School can be exhausting for children and it is even more difficult for children with learning difficulties.  Having lessons every day where they are being bombarded with information can be too tiring for a young child. Knowing that children naturally have a shorter attention span and are easily distracted, at a certain point after long hours of learning, their attention will wane, and they will eventually lose interest and focus.

Giving them a break from school work and lessons is important. It is good to let them engage in non-academic activities. Given that they face difficulties in academe, co-curricular activities can be their avenue to unleash the hidden potential within them. Orlando Bloom, Walt Disney, Keira Knightley, Michael Phelps, Steven Spielberg… These are just some notable people who grew up with learning difficulties but are successful in different fields such as theater, music and sports.

To help your child, especially for those who have learning difficulties, to de-stress from school and explore fields outside the academe, here are some activities that they may enjoy and at the same time can be beneficial for their growth:

  • Music

Who doesn’t love Music? Music is a universal language. Its’ effect on us is unexplainably beautiful and it sets our mood. Research have shown that people who learn music tend to have improved executive functioning skills, which is an area that children with ADHD often struggle with (Csillag, 2015). So in a way, learning music is constructive and therapeutic for children with ADHD.

While it may be difficult for children with dyslexia to learn music since they often struggle to make sense of the musical notes, researchers argue that it can, instead, be helpful for them. Not only is learning music a fun and more relaxed way of listening to and producing changes in sound, it can also improve the child’s ability to process speech sounds as children with dyslexia often struggle with creating the connection between the sound of the word with the actual word itself (Kelly, 2018). Helping them to consciously create that sound-word connection and continuously reinforcing it can help build the child’s reading skills and improve their phonemic awareness (Kelly, 2018).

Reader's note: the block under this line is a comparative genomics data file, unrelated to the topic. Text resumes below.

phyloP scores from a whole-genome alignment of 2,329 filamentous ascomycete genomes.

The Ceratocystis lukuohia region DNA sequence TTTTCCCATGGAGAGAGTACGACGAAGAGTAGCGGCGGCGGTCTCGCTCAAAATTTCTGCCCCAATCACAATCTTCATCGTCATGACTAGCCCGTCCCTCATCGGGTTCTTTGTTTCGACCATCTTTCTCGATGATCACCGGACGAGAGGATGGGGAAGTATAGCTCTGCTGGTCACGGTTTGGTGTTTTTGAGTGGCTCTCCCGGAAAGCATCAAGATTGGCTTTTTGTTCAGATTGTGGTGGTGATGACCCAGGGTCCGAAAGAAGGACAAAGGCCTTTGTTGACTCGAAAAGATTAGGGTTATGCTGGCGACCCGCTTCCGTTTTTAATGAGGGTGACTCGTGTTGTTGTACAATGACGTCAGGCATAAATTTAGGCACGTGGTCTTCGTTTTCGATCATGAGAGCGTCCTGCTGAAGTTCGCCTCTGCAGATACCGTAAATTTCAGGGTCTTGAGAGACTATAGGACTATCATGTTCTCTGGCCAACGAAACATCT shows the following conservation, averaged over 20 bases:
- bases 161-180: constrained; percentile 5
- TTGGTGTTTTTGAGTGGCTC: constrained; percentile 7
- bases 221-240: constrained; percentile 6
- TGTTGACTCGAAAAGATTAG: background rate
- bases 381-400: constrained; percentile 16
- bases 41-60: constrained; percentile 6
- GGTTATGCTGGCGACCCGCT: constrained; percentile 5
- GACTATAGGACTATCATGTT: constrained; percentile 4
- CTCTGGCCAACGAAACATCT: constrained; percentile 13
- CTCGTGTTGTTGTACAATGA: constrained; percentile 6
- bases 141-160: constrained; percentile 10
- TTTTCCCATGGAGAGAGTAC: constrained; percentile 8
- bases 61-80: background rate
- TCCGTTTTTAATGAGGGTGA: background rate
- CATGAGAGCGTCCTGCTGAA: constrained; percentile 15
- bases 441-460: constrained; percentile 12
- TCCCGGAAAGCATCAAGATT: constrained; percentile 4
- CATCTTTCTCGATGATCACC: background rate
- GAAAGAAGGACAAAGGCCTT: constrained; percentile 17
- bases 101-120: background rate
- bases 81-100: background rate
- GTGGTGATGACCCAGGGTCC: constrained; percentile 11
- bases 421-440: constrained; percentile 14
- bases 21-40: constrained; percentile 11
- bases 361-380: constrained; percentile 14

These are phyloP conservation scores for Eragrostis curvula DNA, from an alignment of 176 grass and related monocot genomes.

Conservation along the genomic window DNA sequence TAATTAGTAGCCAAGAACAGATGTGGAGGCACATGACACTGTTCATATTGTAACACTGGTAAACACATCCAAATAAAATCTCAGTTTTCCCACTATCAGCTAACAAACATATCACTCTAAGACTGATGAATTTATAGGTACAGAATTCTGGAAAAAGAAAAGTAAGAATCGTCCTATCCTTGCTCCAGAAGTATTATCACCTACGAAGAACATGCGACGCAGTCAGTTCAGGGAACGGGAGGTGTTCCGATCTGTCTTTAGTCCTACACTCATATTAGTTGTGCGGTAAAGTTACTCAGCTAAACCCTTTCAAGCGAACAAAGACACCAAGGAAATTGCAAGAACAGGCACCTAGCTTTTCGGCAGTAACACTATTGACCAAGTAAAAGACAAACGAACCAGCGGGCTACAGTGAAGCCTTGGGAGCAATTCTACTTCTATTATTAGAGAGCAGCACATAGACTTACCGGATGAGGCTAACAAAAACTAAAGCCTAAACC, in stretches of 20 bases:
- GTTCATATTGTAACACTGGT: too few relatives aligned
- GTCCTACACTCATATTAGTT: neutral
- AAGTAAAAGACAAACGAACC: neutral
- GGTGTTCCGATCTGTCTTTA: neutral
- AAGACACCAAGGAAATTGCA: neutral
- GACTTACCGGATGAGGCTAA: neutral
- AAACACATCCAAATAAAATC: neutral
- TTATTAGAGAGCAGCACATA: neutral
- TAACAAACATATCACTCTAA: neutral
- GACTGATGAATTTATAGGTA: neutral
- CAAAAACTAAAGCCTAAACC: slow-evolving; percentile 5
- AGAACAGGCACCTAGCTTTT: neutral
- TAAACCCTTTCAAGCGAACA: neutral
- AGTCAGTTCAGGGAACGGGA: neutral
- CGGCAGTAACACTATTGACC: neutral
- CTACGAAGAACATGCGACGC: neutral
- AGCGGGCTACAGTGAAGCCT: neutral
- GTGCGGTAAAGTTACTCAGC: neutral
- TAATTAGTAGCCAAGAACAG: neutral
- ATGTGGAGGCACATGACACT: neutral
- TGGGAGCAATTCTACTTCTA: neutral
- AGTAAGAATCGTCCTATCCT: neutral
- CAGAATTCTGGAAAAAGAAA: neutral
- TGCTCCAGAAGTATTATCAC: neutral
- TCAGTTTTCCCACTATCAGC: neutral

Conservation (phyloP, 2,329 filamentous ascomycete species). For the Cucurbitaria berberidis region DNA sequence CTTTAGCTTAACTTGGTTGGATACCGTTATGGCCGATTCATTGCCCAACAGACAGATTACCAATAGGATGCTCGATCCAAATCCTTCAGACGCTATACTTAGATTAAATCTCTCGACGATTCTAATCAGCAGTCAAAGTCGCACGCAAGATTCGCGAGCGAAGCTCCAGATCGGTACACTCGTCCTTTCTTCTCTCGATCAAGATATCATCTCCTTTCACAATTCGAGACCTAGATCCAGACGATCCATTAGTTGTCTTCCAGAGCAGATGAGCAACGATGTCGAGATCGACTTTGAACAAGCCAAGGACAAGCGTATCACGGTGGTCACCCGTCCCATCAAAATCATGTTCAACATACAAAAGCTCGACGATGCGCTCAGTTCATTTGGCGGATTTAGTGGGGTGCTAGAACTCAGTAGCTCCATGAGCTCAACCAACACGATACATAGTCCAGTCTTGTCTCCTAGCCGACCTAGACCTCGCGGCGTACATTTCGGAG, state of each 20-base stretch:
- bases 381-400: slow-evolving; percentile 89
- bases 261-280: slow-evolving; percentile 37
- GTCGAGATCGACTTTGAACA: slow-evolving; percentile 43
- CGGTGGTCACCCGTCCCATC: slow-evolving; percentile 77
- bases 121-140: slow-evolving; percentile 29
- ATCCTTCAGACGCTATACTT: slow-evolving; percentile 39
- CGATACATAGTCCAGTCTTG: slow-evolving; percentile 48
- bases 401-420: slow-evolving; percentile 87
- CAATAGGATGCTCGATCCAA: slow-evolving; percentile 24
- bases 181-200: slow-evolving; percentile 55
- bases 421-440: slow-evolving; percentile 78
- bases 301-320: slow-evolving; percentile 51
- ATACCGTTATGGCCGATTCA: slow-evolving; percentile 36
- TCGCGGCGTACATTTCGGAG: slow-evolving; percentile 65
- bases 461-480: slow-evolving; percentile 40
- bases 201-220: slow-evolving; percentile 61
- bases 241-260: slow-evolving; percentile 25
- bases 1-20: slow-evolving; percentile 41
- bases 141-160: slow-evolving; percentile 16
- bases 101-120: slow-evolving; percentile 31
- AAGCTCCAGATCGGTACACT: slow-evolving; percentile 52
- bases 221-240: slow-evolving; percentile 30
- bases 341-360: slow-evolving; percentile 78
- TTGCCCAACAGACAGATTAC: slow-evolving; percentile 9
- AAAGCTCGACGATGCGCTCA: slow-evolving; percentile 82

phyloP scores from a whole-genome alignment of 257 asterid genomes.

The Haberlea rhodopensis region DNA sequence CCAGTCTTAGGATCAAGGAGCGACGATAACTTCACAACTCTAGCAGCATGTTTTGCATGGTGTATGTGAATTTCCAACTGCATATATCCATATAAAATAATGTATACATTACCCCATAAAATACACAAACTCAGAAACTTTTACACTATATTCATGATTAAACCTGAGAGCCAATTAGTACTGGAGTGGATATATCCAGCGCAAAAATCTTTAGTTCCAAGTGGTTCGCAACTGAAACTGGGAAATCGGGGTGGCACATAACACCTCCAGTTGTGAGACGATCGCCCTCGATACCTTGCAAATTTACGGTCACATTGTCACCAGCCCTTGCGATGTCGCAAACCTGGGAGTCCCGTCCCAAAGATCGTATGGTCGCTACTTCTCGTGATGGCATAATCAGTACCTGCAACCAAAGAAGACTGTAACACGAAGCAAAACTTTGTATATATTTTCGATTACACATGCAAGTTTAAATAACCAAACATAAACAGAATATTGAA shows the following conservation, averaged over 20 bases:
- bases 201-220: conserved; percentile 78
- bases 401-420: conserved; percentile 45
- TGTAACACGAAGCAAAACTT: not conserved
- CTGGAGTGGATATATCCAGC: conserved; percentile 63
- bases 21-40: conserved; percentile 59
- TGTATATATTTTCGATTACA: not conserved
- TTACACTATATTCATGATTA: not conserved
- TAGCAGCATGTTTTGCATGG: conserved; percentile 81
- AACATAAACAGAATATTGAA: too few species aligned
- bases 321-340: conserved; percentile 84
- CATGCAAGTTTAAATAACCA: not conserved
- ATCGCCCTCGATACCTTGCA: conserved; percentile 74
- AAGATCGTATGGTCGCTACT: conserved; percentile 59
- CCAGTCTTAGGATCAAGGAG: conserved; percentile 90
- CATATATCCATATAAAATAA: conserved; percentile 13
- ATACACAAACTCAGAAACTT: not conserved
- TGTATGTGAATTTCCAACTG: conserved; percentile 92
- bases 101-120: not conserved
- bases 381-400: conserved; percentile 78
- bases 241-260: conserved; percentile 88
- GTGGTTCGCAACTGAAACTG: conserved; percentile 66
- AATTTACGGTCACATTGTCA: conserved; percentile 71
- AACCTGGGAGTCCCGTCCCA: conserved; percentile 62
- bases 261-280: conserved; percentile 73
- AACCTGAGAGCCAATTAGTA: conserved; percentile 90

Learning music doesn’t necessarily need to be in the form of singing. You can allow them to explore playing different kinds of instruments – guitar, piano, drums, violin, as well as song composition

  • Sports

Sports is always a fun activity to engage in after a long day at school because all children love to run around and play. Researchers argue that sports is beneficial for children with learning difficulties because it develops their sense of engagement, their ability to follow instructions and their capacity to perform a task. Research have also shown that engaging in sports instil a level of discipline in the child, which reduces the behavioural symptoms that are commonly associated with children with ADHD. This reduction in behavioural symptoms can then allow them to better concentrate during lessons and exhibit better academic performance (Csillag, 2015).

  • Visual Arts

Allowing your child to practise in visual arts is another avenue as well. It represents one more way for them to communicate effectively whatever it is that they struggle to express because of their condition.  It is also another way for them to unleash their creativity and to hone their creative thinking skill, a skill that many children with learning difficulties struggle to learn as their brains view things linearly and figuratively, as such, they struggles to come up with ideas that requires them to think out-of-the-box.

Activities such as painting, and colouring are often used as therapeutic measures to help children with autism manage their emotions and to channel it into a different outlet. Moreover, thinking visually is a strength that many children with learning difficulties possess. Being able to express themselves with visual work rather than written work can be a confidence booster for them (Csillag, 2015).

School environment can be competitive and very challenging for children, especially those with learning difficulties, to keep up. Providing them with co-curricular activities is one way for them to explore their hidden talents and unleash their potential. They may not excel academically but if they are able to discover something that they love doing and are good in it, it builds their self-esteem and allows them to grow to be confident young people.


Csillag, J. (2015, August 3). 5 Extracurriculars That Are Great for Kids with Learning Disabilities. Retrieved from Noodle:

Kelly, K. (2018, December 16). FAQs About Dyslexia and Learning Music. Retrieved from Understood: